Approximation and Interpolation

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Take a simple equation Sin(x)-0.5=0. Now, In the range (0-pi) find out at 5 equally spaced points. Using these 5 points generate a polynomial of order 4 using interpolation.

Now find the difference of output at multiple points order than the nodes. You’ll notice that an error is present which also varies. Since interpolation takes into consideration only a finite number of points this error exists. If you keep on increasing the dataset then the error produced will decrease but the calculation increase.

From the multiple interpolation methods available such as newton divided difference, newton forwards and backward divided difference, you can use any to approximate your results.

Make sure that the newton divided difference can work with uneven step size but newton forward or backward difference does not work with uneven step size, you need to have a constant step size for it.

When considering a constant step size for second-order polynomial it can be shown that there is a limit to the step size which can be used. One important application of interpolation is using it to find the integration of complicated functions.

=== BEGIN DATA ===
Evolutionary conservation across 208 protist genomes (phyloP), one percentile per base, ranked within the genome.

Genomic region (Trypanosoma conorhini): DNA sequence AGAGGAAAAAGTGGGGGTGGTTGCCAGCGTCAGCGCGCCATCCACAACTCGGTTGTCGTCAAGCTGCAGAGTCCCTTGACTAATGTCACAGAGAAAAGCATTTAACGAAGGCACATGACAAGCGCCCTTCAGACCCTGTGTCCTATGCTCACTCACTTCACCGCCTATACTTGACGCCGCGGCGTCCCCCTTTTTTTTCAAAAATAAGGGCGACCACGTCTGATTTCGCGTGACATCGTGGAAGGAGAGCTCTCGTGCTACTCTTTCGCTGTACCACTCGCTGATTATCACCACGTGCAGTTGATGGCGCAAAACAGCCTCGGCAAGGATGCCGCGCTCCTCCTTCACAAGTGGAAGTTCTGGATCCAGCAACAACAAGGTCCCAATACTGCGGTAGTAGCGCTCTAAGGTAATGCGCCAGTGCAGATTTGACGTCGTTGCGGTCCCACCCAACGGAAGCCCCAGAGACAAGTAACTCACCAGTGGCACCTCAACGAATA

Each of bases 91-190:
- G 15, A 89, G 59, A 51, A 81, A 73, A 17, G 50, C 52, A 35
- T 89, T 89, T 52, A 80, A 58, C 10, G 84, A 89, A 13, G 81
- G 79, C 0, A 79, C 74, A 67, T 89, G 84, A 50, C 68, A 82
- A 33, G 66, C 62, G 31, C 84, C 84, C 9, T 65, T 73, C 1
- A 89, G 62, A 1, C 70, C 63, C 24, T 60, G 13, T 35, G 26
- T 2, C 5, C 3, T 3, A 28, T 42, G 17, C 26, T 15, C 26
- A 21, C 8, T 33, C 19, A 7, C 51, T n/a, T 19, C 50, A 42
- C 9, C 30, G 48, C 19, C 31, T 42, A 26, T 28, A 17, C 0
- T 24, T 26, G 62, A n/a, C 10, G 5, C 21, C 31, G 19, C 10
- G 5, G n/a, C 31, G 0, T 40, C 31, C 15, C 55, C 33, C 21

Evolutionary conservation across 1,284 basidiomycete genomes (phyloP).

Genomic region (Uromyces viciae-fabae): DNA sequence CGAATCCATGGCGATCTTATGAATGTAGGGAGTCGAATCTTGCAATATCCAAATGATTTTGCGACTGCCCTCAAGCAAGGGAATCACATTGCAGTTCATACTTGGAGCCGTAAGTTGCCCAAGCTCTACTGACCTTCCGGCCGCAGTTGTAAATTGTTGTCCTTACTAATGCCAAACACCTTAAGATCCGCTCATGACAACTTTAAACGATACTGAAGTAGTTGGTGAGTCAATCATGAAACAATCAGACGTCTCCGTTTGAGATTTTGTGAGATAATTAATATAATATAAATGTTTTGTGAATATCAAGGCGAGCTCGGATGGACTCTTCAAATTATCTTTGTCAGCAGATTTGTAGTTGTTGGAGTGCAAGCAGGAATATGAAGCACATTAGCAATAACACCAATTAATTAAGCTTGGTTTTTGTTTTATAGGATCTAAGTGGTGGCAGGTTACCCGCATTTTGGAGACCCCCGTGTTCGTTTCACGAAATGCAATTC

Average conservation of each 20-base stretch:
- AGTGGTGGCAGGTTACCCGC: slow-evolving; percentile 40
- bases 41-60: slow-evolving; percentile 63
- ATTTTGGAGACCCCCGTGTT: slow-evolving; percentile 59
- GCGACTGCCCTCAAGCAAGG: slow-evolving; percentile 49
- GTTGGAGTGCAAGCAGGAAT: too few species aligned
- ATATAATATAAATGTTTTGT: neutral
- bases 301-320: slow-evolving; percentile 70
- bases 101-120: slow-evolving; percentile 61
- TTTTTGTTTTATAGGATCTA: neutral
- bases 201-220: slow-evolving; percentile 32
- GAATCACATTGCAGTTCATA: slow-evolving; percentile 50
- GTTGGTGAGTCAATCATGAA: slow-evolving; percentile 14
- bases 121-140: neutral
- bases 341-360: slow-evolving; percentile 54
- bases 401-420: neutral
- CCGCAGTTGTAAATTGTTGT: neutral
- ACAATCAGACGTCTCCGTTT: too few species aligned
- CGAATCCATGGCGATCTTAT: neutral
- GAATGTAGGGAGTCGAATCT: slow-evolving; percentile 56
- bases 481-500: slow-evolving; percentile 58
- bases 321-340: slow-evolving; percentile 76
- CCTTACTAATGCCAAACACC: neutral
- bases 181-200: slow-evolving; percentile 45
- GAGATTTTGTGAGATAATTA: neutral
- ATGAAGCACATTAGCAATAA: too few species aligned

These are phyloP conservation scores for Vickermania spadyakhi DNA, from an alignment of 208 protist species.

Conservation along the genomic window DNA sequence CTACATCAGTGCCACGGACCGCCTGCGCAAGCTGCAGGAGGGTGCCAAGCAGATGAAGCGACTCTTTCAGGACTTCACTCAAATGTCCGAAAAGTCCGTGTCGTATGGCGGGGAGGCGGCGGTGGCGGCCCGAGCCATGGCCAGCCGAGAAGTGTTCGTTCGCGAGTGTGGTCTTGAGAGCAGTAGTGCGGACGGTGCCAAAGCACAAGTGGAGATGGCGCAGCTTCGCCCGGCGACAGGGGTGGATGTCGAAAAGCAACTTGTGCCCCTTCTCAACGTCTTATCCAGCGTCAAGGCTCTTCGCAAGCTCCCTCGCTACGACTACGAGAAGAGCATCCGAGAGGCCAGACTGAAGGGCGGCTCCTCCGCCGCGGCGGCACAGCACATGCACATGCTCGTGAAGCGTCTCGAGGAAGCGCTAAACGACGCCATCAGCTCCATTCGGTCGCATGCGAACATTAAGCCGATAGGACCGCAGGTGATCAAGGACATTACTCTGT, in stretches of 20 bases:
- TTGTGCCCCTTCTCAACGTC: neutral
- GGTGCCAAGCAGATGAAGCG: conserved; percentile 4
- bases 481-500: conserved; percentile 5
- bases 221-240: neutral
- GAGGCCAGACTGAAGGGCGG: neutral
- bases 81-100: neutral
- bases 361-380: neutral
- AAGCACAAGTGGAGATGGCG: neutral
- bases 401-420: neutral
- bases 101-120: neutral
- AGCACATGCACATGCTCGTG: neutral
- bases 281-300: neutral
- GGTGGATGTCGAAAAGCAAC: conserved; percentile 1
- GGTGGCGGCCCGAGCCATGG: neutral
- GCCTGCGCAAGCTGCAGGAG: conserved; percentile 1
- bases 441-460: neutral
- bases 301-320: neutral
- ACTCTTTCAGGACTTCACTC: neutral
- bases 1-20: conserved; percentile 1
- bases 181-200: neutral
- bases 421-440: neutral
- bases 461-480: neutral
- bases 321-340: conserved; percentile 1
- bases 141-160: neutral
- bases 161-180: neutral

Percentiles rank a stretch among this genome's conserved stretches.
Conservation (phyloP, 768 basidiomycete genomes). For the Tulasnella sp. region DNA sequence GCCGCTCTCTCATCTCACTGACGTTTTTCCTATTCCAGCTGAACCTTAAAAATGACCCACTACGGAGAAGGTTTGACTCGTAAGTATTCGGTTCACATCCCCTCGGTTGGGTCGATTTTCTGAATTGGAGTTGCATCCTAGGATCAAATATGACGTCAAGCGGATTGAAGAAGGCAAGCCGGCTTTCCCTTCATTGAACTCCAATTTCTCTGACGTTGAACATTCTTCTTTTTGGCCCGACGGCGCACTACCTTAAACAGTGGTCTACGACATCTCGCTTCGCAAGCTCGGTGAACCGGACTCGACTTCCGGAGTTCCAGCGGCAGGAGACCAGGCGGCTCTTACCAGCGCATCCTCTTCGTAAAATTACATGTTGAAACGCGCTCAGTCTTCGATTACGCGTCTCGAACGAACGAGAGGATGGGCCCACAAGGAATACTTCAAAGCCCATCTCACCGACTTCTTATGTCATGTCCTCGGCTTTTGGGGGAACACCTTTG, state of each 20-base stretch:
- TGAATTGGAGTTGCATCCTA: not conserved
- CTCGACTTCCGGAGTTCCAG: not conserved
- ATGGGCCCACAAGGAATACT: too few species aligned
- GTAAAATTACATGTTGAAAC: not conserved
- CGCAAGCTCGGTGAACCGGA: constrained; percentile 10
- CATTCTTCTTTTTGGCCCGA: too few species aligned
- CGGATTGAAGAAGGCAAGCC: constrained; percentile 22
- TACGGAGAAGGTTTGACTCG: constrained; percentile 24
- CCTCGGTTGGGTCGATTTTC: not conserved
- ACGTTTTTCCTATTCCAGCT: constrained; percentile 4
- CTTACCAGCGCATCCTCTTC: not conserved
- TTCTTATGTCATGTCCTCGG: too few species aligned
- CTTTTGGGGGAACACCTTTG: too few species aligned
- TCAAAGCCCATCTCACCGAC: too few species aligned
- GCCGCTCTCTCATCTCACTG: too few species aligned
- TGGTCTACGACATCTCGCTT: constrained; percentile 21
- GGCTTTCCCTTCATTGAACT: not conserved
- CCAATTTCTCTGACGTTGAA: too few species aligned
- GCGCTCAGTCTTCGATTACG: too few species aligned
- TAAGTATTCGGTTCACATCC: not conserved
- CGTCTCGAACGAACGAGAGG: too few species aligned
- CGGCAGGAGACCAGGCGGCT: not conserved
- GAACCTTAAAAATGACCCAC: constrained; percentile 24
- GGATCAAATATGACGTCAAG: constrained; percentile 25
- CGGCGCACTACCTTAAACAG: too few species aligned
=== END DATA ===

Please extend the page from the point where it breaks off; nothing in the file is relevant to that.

If you know the output value at a few points then you can limit your approximation under a desired order of error. Numerical analysis is also majorly used where the integration of the function does not exist.

For example consider the function xx, integration of this function cannot express in the form of elementary functions. Use numerical analysis here to find the value of the antiderivative.

The only limitation is that you can only find definite antiderivatives of function and you need to know the value of those nodes.

Back to: Numerical Analysis

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